• Core inflation EX housing, 1.35% y/y, up from 1.21% but still pretty low and down from the level of a year ago.

  • Core CPI back near highs, but not there yet.

CPI YoY

  • Hey, on the plus side this ought to help tomorrow's 30y TIPS auction.

  • So here are the four pieces, in reverse order of stability. 1. Food & Energy. Not a surprising story but headline, not core.

CPI: Food and Energy

  • Core goods. This is the current surprise. Might be seasonal adj issue. But if this goes to 1%, it's a big story.

CPI: Core Goods

  • Core services less rent of shelter. Things like medical care. Have been softer, mild uptick this month. Core over 3% needs this.

CPI: Core Services less Rent of Shelter

  • Rent of Shelter. No sign of any letup here, so no disinflation in sight.

CPI: Rent of Shelter

  • I guess the story of CPI today is that it's a new story. It wasn't housing, wasn't medical care. It was the little stuff. Core goods.

  • That MIGHT mean that it's a one-off, seasonal thing. But also could mean that inflation is broadening.

  • Here is a chart of the weight of CPI categories that are rising faster than 3%.

CPI: Weight of Categories

  • ...and the weight of categories deflating. So recent rise is more about the deflationary tails ebbing.

CPI: Weight of Categories 2

  • Early estimate of Median CPI: 0.26%, y/y to 2.60%. But median category is an OER subcategory so my estimate may be off.

  • A good time to remember not to put too much weight on one month's number.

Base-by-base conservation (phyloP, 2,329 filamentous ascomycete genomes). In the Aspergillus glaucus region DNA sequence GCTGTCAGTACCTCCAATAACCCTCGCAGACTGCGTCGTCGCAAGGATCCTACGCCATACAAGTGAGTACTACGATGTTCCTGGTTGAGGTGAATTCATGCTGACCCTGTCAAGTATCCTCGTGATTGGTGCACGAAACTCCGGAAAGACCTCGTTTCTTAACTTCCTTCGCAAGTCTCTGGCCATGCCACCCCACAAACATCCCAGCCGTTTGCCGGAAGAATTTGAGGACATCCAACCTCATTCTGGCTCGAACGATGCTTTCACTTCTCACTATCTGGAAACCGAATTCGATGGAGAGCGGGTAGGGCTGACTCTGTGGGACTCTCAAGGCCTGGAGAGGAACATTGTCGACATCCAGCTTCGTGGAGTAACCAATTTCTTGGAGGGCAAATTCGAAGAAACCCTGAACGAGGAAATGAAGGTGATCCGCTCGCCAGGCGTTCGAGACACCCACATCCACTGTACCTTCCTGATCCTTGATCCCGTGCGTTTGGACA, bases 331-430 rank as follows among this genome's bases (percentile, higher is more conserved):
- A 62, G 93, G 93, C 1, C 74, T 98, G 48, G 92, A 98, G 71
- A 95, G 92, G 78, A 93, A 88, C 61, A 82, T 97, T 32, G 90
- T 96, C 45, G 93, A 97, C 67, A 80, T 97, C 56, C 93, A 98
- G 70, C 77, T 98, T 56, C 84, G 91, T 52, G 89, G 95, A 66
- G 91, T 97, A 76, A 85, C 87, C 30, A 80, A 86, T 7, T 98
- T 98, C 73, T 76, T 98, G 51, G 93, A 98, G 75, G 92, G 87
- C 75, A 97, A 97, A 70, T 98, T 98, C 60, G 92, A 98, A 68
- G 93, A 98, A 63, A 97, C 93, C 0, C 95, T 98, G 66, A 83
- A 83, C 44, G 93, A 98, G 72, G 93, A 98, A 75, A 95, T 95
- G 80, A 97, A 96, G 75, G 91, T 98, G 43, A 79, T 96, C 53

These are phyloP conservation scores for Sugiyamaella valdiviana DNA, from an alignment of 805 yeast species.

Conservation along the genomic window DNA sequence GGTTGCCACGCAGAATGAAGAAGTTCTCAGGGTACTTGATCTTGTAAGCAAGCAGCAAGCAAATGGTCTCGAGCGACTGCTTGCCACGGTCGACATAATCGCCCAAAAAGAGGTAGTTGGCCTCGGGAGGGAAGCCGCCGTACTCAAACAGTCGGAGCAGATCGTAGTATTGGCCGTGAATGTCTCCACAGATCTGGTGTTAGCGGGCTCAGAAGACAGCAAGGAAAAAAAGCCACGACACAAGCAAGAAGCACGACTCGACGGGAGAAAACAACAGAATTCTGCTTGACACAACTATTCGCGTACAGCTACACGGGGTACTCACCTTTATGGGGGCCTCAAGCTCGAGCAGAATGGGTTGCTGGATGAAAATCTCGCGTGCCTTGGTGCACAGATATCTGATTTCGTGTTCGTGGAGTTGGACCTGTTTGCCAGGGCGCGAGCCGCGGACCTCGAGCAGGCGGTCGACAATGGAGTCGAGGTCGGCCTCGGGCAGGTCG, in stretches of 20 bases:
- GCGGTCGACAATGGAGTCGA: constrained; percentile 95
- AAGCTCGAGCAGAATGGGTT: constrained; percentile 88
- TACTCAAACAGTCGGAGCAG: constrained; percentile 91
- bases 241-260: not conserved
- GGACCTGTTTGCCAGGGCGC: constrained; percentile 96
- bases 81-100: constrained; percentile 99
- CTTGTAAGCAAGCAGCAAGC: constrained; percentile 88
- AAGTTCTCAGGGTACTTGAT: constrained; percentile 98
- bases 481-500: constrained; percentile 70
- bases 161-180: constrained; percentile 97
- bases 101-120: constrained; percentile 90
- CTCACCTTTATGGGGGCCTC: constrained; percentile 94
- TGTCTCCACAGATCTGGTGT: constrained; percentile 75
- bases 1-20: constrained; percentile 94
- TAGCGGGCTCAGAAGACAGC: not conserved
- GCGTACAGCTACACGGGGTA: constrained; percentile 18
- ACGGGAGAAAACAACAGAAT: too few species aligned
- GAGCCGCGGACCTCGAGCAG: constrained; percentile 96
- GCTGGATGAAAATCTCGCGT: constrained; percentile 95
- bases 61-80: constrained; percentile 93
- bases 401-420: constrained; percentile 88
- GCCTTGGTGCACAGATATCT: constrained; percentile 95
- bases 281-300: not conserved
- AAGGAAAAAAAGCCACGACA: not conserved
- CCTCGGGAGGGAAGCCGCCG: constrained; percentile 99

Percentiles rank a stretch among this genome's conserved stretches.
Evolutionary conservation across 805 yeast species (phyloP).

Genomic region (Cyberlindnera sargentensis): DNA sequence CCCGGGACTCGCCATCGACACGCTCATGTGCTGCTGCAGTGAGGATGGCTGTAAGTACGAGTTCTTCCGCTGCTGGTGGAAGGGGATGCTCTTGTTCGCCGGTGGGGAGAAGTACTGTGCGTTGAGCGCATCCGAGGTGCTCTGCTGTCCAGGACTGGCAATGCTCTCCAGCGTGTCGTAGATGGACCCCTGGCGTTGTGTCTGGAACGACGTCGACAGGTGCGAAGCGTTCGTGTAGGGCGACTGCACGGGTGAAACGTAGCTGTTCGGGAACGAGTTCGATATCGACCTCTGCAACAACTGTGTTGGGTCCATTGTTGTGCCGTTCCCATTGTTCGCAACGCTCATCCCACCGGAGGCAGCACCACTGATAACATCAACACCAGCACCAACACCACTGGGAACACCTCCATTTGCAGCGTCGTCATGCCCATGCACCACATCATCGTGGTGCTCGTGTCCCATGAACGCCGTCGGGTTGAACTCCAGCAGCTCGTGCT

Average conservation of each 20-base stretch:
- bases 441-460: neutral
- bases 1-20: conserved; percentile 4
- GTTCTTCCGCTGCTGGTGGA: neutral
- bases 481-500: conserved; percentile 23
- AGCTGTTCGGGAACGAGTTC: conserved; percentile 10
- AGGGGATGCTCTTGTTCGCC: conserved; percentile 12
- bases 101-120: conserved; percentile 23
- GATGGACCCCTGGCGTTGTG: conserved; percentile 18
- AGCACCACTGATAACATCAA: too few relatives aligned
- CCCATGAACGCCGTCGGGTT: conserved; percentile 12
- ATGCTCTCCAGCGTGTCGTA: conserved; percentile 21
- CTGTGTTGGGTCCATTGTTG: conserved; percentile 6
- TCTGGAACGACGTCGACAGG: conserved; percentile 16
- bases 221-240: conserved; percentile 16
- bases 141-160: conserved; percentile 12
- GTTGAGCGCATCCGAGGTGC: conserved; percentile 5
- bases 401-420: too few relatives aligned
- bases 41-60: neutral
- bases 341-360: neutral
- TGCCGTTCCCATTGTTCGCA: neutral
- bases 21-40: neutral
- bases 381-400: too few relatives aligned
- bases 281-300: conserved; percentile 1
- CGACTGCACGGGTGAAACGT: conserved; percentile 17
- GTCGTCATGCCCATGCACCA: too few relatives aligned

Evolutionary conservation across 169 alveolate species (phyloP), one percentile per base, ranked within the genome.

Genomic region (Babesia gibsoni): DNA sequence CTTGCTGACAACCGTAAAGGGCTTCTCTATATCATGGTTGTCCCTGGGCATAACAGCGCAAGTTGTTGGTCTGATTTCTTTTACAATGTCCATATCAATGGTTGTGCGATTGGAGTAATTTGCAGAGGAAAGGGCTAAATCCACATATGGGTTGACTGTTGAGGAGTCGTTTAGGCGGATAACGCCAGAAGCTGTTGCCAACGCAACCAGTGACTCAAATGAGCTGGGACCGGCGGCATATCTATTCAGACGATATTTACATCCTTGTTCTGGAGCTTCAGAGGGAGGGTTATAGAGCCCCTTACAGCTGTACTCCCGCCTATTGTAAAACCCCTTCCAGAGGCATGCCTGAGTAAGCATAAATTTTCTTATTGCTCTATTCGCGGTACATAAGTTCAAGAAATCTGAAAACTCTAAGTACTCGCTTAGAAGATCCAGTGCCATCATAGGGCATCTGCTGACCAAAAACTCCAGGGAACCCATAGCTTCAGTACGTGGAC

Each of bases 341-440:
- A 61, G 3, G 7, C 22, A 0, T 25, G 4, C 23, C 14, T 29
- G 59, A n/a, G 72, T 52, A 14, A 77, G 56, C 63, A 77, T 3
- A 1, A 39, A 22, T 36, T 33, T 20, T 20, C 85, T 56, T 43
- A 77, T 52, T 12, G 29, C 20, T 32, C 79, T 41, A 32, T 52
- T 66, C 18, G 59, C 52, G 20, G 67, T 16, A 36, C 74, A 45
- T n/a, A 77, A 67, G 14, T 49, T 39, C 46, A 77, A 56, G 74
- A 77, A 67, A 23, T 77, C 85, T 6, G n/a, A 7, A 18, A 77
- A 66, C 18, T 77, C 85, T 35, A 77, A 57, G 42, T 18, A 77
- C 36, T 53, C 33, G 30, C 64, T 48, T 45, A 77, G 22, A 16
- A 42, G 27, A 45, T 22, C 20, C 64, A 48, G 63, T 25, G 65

• BUT, after Feb, 7 of the next 9 months will compare to prior year's figures under 0.2%.

  • If we avg 0.2142% for rest of year on core CPI (that's the avg of last 4 months we've seen), 2017 will come in at 2.70% core.

  • Thinking about inflation more? Think about reading my book:

  • OK that's all for now on CPI. One more note: I can't think of a single way this is positive for equities. Or fixed-rate bonds.

  • If you're a pension fund, that means you should read our recent article with some urgency:

  • Bottom line today is that CPI *may* be one-offs...but it's hard to argue bearish on inflation with the highest m/m core in a decade.

I don't have a lot to add to this, other than to point out that if Yellen was trying to sound hawkish yesterday, thinking she could back off today after a soft CPI, then she set a trap for herself. After a solid CPI, she will either have to double down on the hawkish rhetoric or somehow soften her remarks at an awkward time for that. I do not believe for a minute that Yellen, the most dovish Chairman in history, is eager to raise rates in March. But I also believe that she has set herself up to lose a lot of credibility now if the Fed fails to act. The one possible saving grace is that the FOMC meeting in March is on the same day as the next CPI figure, so depending on the month-to-month wiggle she might save some face.

But it is also possible, and I think increasingly probable, that the next CPI is also firm. I don't think we will get another 0.3%, but an 0.25% would also be disturbing. With core goods the main contributor this month, and core services taking the month off, a resumption of the strengthening from core services is not out of the question.

Don't read too much into this one number. But looking at the contour of the recent inflation data, you can be forgiven for taking precautions.

What's Wrong with Money? The Biggest

 


P.S. Don't forget to buy my book! What's Wrong with Money: The Biggest Bubble of All. Thanks!

You can follow me @inflation_guy!

Enduring Investments is a registered investment adviser that specializes in solving inflation-related problems. Fill out the contact form at http://www.EnduringInvestments.com/contact and we will send you our latest Quarterly Inflation Outlook. And if you make sure to put your physical mailing address in the "comment" section of the contact form, we will also send you a copy of Michael Ashton's book "Maestro, My Ass!"

 

Back to homepage

Leave a comment

Leave a comment